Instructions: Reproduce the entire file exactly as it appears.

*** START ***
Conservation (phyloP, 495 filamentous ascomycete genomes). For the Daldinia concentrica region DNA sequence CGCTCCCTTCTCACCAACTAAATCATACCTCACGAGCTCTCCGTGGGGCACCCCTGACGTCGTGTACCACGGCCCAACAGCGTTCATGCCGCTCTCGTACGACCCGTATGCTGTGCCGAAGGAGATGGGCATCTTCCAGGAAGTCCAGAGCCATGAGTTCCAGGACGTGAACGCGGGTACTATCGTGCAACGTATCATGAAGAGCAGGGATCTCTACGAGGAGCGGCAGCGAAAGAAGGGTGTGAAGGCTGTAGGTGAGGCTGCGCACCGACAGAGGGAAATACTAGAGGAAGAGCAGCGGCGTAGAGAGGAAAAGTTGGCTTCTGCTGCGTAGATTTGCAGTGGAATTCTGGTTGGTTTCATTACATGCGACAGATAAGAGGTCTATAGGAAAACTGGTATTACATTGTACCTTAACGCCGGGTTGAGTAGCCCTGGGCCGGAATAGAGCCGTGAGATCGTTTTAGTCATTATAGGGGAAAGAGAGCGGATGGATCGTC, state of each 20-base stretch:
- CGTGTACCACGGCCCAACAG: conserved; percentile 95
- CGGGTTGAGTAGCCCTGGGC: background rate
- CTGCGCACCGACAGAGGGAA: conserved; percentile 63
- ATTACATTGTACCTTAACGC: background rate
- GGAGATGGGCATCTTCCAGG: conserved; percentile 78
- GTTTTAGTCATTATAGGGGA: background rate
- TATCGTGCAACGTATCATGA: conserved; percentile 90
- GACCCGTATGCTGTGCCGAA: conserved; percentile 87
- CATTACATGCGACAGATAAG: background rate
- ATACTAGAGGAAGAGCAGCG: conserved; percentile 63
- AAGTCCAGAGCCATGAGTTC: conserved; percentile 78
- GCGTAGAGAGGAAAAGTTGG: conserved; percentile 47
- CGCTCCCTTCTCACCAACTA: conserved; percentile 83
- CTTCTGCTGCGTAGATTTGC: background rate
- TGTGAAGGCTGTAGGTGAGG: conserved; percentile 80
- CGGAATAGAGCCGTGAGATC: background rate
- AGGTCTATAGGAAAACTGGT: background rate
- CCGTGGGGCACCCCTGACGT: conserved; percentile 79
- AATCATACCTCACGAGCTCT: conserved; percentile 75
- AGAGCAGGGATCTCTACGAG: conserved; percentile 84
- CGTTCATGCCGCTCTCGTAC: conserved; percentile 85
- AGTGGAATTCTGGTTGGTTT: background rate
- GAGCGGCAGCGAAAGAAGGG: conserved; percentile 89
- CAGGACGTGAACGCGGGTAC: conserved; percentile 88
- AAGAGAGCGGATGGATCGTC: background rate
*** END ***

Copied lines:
Conservation (phyloP, 495 filamentous ascomycete genomes). For the Daldinia concentrica region DNA sequence CGCTCCCTTCTCACCAACTAAATCATACCTCACGAGCTCTCCGTGGGGCACCCCTGACGTCGTGTACCACGGCCCAACAGCGTTCATGCCGCTCTCGTACGACCCGTATGCTGTGCCGAAGGAGATGGGCATCTTCCAGGAAGTCCAGAGCCATGAGTTCCAGGACGTGAACGCGGGTACTATCGTGCAACGTATCATGAAGAGCAGGGATCTCTACGAGGAGCGGCAGCGAAAGAAGGGTGTGAAGGCTGTAGGTGAGGCTGCGCACCGACAGAGGGAAATACTAGAGGAAGAGCAGCGGCGTAGAGAGGAAAAGTTGGCTTCTGCTGCGTAGATTTGCAGTGGAATTCTGGTTGGTTTCATTACATGCGACAGATAAGAGGTCTATAGGAAAACTGGTATTACATTGTACCTTAACGCCGGGTTGAGTAGCCCTGGGCCGGAATAGAGCCGTGAGATCGTTTTAGTCATTATAGGGGAAAGAGAGCGGATGGATCGTC, state of each 20-base stretch:
- CGTGTACCACGGCCCAACAG: conserved; percentile 95
- CGGGTTGAGTAGCCCTGGGC: background rate
- CTGCGCACCGACAGAGGGAA: conserved; percentile 63
- ATTACATTGTACCTTAACGC: background rate
- GGAGATGGGCATCTTCCAGG: conserved; percentile 78
- GTTTTAGTCATTATAGGGGA: background rate
- TATCGTGCAACGTATCATGA: conserved; percentile 90
- GACCCGTATGCTGTGCCGAA: conserved; percentile 87
- CATTACATGCGACAGATAAG: background rate
- ATACTAGAGGAAGAGCAGCG: conserved; percentile 63
- AAGTCCAGAGCCATGAGTTC: conserved; percentile 78
- GCGTAGAGAGGAAAAGTTGG: conserved; percentile 47
- CGCTCCCTTCTCACCAACTA: conserved; percentile 83
- CTTCTGCTGCGTAGATTTGC: background rate
- TGTGAAGGCTGTAGGTGAGG: conserved; percentile 80
- CGGAATAGAGCCGTGAGATC: background rate
- AGGTCTATAGGAAAACTGGT: background rate
- CCGTGGGGCACCCCTGACGT: conserved; percentile 79
- AATCATACCTCACGAGCTCT: conserved; percentile 75
- AGAGCAGGGATCTCTACGAG: conserved; percentile 84
- CGTTCATGCCGCTCTCGTAC: conserved; percentile 85
- AGTGGAATTCTGGTTGGTTT: background rate
- GAGCGGCAGCGAAAGAAGGG: conserved; percentile 89
- CAGGACGTGAACGCGGGTAC: conserved; percentile 88
- AAGAGAGCGGATGGATCGTC: background rate